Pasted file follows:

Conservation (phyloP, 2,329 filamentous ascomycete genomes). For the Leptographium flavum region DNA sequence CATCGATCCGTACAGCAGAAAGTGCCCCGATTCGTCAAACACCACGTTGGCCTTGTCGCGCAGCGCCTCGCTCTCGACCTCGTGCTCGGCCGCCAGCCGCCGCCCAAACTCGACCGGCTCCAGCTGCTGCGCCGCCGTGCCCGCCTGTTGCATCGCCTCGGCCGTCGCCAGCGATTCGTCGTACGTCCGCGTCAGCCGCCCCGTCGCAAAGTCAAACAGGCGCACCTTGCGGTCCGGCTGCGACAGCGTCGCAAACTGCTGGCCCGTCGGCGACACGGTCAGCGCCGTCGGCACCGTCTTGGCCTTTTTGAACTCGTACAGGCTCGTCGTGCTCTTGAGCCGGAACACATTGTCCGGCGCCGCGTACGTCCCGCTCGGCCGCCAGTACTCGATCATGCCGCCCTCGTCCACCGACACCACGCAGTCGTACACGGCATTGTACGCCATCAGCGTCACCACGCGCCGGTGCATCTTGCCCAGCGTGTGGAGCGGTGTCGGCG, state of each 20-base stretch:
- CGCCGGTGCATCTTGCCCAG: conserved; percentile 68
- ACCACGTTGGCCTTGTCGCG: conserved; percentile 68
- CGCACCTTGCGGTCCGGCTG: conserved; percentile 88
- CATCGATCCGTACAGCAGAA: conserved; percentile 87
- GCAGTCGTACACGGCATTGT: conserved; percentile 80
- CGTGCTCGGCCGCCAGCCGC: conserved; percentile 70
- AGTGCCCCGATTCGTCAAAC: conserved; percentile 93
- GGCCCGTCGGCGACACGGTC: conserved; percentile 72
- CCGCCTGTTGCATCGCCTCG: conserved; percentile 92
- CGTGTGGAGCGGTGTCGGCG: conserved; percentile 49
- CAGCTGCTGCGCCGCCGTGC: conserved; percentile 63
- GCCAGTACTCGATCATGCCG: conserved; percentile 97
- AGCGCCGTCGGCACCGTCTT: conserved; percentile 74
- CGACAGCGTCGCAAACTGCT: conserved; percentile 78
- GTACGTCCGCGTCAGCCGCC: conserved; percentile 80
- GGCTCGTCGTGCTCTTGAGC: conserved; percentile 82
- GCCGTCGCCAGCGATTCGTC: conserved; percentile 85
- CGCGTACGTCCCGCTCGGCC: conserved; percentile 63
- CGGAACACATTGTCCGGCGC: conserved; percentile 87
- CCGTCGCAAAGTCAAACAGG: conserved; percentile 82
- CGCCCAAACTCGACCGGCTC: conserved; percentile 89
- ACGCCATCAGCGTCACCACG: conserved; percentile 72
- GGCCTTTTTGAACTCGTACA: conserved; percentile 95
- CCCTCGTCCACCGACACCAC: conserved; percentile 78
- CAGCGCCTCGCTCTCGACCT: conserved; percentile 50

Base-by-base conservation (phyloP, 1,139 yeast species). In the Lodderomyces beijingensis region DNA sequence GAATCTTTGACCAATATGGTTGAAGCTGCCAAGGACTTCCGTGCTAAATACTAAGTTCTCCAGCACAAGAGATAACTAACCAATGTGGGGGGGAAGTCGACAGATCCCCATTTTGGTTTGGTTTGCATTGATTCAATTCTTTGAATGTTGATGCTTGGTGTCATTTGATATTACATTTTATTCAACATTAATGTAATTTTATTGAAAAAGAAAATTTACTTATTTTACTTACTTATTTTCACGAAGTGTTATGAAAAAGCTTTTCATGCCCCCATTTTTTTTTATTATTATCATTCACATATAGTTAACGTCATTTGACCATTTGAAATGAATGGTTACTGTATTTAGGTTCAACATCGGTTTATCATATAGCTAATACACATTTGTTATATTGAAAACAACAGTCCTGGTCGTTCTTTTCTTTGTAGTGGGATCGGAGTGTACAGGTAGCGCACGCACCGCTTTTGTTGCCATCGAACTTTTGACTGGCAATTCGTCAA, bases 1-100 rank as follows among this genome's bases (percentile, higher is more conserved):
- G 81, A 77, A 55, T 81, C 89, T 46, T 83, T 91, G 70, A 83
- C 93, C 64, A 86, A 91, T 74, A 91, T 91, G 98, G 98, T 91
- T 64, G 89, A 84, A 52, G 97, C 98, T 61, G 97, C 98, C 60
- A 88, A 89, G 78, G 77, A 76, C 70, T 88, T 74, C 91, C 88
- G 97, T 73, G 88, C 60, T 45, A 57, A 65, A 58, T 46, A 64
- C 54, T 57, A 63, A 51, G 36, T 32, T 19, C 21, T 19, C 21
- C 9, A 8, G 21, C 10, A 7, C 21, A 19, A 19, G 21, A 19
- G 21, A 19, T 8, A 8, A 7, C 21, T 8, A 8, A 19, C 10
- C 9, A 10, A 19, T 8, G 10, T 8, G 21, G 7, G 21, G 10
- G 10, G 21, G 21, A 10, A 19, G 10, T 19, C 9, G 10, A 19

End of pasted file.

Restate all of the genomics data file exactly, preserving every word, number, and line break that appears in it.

Conservation (phyloP, 2,329 filamentous ascomycete genomes). For the Leptographium flavum region DNA sequence CATCGATCCGTACAGCAGAAAGTGCCCCGATTCGTCAAACACCACGTTGGCCTTGTCGCGCAGCGCCTCGCTCTCGACCTCGTGCTCGGCCGCCAGCCGCCGCCCAAACTCGACCGGCTCCAGCTGCTGCGCCGCCGTGCCCGCCTGTTGCATCGCCTCGGCCGTCGCCAGCGATTCGTCGTACGTCCGCGTCAGCCGCCCCGTCGCAAAGTCAAACAGGCGCACCTTGCGGTCCGGCTGCGACAGCGTCGCAAACTGCTGGCCCGTCGGCGACACGGTCAGCGCCGTCGGCACCGTCTTGGCCTTTTTGAACTCGTACAGGCTCGTCGTGCTCTTGAGCCGGAACACATTGTCCGGCGCCGCGTACGTCCCGCTCGGCCGCCAGTACTCGATCATGCCGCCCTCGTCCACCGACACCACGCAGTCGTACACGGCATTGTACGCCATCAGCGTCACCACGCGCCGGTGCATCTTGCCCAGCGTGTGGAGCGGTGTCGGCG, state of each 20-base stretch:
- CGCCGGTGCATCTTGCCCAG: conserved; percentile 68
- ACCACGTTGGCCTTGTCGCG: conserved; percentile 68
- CGCACCTTGCGGTCCGGCTG: conserved; percentile 88
- CATCGATCCGTACAGCAGAA: conserved; percentile 87
- GCAGTCGTACACGGCATTGT: conserved; percentile 80
- CGTGCTCGGCCGCCAGCCGC: conserved; percentile 70
- AGTGCCCCGATTCGTCAAAC: conserved; percentile 93
- GGCCCGTCGGCGACACGGTC: conserved; percentile 72
- CCGCCTGTTGCATCGCCTCG: conserved; percentile 92
- CGTGTGGAGCGGTGTCGGCG: conserved; percentile 49
- CAGCTGCTGCGCCGCCGTGC: conserved; percentile 63
- GCCAGTACTCGATCATGCCG: conserved; percentile 97
- AGCGCCGTCGGCACCGTCTT: conserved; percentile 74
- CGACAGCGTCGCAAACTGCT: conserved; percentile 78
- GTACGTCCGCGTCAGCCGCC: conserved; percentile 80
- GGCTCGTCGTGCTCTTGAGC: conserved; percentile 82
- GCCGTCGCCAGCGATTCGTC: conserved; percentile 85
- CGCGTACGTCCCGCTCGGCC: conserved; percentile 63
- CGGAACACATTGTCCGGCGC: conserved; percentile 87
- CCGTCGCAAAGTCAAACAGG: conserved; percentile 82
- CGCCCAAACTCGACCGGCTC: conserved; percentile 89
- ACGCCATCAGCGTCACCACG: conserved; percentile 72
- GGCCTTTTTGAACTCGTACA: conserved; percentile 95
- CCCTCGTCCACCGACACCAC: conserved; percentile 78
- CAGCGCCTCGCTCTCGACCT: conserved; percentile 50

Base-by-base conservation (phyloP, 1,139 yeast species). In the Lodderomyces beijingensis region DNA sequence GAATCTTTGACCAATATGGTTGAAGCTGCCAAGGACTTCCGTGCTAAATACTAAGTTCTCCAGCACAAGAGATAACTAACCAATGTGGGGGGGAAGTCGACAGATCCCCATTTTGGTTTGGTTTGCATTGATTCAATTCTTTGAATGTTGATGCTTGGTGTCATTTGATATTACATTTTATTCAACATTAATGTAATTTTATTGAAAAAGAAAATTTACTTATTTTACTTACTTATTTTCACGAAGTGTTATGAAAAAGCTTTTCATGCCCCCATTTTTTTTTATTATTATCATTCACATATAGTTAACGTCATTTGACCATTTGAAATGAATGGTTACTGTATTTAGGTTCAACATCGGTTTATCATATAGCTAATACACATTTGTTATATTGAAAACAACAGTCCTGGTCGTTCTTTTCTTTGTAGTGGGATCGGAGTGTACAGGTAGCGCACGCACCGCTTTTGTTGCCATCGAACTTTTGACTGGCAATTCGTCAA, bases 1-100 rank as follows among this genome's bases (percentile, higher is more conserved):
- G 81, A 77, A 55, T 81, C 89, T 46, T 83, T 91, G 70, A 83
- C 93, C 64, A 86, A 91, T 74, A 91, T 91, G 98, G 98, T 91
- T 64, G 89, A 84, A 52, G 97, C 98, T 61, G 97, C 98, C 60
- A 88, A 89, G 78, G 77, A 76, C 70, T 88, T 74, C 91, C 88
- G 97, T 73, G 88, C 60, T 45, A 57, A 65, A 58, T 46, A 64
- C 54, T 57, A 63, A 51, G 36, T 32, T 19, C 21, T 19, C 21
- C 9, A 8, G 21, C 10, A 7, C 21, A 19, A 19, G 21, A 19
- G 21, A 19, T 8, A 8, A 7, C 21, T 8, A 8, A 19, C 10
- C 9, A 10, A 19, T 8, G 10, T 8, G 21, G 7, G 21, G 10
- G 10, G 21, G 21, A 10, A 19, G 10, T 19, C 9, G 10, A 19